What will you learn
It is important for any person who wish to work as HR practitioner to understand principles of employment law and application in people practice. Under specialist employment law module learners are taught legal framework governing employment legislation, redundancy laws and employment rights. At the end of the module, students should understand the purpose and enforcement practice of employment regulation. Be able to appreciate the role of tribunals and courts in enforcement of different types of employment laws. Understand legal procedures followed in dispute resolutions. Be able to manage recruitment and selection lawfully.
In this module, students are taught about principle of discrimination law, contact law and laws governing compensation. Most of the learning will be through latest case laws and tribunal decisions to provide student with tools to improve their practice.
The following 5OS01 Specialist Employment Law Assignment Example is a model tailored for CIPD students in UAE to understand the correct structure and format of 5OS01 CIPD assignment answers.
Acenez Research Labs (ARL) is an innovative scientific organisation. Its goal is to research digital health solutions and transform medicine development in the future. It is a small UK company based in Cambridge and until recently employed 30 staff. It was set up by two biologists around five years ago, and they manage the operations of the company in addition to carrying out their own research.
Due to the global pandemic, ARL have received funding from a number of organisations to develop its research, which has resulted in the recruitment of over 60 new staff, including 15 managers. The recruited managers are excellent biologists but have limited management experience dealing with HR-related matters.
Up until recently, the organisation has not had a HR department, with most HR tasks carried out by one of the Senior Directors. However, a number of grievances and employment cases have been raised and must be addressed.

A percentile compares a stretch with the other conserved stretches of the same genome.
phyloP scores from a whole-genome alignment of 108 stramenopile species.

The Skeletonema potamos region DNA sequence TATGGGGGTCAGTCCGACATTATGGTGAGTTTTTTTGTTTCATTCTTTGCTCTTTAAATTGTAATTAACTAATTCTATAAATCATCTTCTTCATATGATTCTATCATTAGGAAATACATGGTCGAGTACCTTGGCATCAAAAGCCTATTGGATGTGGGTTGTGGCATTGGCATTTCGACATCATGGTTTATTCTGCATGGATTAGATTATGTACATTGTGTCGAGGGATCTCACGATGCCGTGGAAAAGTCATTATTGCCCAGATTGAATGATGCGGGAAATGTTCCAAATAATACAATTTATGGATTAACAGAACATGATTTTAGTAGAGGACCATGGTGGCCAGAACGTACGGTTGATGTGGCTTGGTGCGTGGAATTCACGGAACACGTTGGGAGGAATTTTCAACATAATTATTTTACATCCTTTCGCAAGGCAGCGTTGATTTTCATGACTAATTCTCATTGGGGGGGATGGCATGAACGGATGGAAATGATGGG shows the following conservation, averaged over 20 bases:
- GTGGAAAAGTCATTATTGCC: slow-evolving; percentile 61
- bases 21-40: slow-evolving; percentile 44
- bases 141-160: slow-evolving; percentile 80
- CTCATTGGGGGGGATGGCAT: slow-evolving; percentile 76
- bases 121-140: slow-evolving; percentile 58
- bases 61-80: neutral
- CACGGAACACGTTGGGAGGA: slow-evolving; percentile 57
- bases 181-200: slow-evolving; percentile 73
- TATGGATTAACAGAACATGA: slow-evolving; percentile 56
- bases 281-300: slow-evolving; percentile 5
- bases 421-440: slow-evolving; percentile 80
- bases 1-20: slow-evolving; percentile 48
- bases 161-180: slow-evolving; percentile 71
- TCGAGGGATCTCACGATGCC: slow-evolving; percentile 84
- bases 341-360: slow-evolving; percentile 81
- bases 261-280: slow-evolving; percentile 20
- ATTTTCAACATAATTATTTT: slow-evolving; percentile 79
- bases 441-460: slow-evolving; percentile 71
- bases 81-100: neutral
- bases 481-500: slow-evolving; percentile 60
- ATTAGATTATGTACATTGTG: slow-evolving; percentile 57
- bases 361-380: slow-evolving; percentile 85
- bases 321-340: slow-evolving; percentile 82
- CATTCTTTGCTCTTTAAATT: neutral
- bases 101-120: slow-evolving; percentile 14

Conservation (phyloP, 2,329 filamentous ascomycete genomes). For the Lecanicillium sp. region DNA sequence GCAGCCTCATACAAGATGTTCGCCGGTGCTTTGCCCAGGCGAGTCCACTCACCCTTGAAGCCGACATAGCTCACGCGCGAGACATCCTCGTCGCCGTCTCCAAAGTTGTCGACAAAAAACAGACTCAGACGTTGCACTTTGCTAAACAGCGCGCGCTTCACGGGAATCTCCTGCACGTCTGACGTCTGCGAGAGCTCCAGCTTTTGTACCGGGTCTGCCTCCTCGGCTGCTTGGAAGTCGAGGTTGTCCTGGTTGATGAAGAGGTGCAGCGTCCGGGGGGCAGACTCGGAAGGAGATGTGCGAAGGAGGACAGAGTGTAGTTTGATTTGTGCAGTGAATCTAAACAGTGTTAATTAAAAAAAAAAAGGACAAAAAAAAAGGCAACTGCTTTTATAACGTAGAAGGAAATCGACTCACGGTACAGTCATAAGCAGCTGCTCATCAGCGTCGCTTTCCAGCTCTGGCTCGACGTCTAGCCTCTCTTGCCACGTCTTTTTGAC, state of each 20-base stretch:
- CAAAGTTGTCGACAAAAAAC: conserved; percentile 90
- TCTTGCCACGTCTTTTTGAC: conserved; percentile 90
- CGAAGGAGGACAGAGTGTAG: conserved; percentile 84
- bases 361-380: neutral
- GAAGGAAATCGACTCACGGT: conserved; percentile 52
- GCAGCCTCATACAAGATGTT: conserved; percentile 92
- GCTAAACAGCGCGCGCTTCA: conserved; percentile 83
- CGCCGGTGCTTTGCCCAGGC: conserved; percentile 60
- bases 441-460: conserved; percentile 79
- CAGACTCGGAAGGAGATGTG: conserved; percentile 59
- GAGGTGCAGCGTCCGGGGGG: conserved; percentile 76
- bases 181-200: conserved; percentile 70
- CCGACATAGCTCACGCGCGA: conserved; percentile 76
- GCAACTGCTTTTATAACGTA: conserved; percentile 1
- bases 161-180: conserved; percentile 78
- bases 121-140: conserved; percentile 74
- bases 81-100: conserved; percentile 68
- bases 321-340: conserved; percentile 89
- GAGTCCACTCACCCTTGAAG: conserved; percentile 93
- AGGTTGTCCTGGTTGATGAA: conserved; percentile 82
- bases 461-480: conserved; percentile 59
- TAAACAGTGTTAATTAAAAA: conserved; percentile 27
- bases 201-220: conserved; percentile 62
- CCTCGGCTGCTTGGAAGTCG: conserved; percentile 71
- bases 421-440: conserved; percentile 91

You have been appointed as an external consultant for ARL. You will provide employment legislation advice to the Directors of HR and help them reduce the number of complaints and grievances. The Director has given you examples of the current problems within ARL and has asked for your advice. The plan is to develop a manager’s toolkit, to be used for training purposes in the future.
Scenario One: ARL value fairness during the recruitment and selection process. However, the HR department has recently received a complaint from a prospective member of staff. This person was verbally offered a job after their interview, but they had the offer withdrawn following a discussion with their referee about their ability to cope with the job.
Scenario Two: ARL provide fixed salary scales for biologists and they all start on the salary of £25,000 per annum. Most of the 60 new recruits were male, with only one female being recruited. However, during informal discussions in the staff room, the female biologist revealed that her starting salary was £30,000, resulting in a number of complaints.
Scenario Three: ARL contracts of employment have always outlined the hours/days to be worked, rates of pay and place of work. However, due to the size of the new contracts and the expansion, ARL have been looking to review the contracts in terms of hours worked. ARL have suggested that the contract be changed from 0900-1700, Monday-Friday, to 08:00-20:00, Monday-Sunday. It has just sent an email to all staff, informing them the change will be implemented from the first of next month. However, ARL have also been approached by an international pharmaceutical company who may be interested in taking them over the in the future. Staff are concerned about their rights in relation to transfer of undertakings.
Scenario Four: It is quite common for the biologists to become very involved in their research, resulting in them working long hours and failing to take the required rest breaks. A number of employees have placed flexible working requests, but these have all been declined due to a lack of understanding from the Senior Director.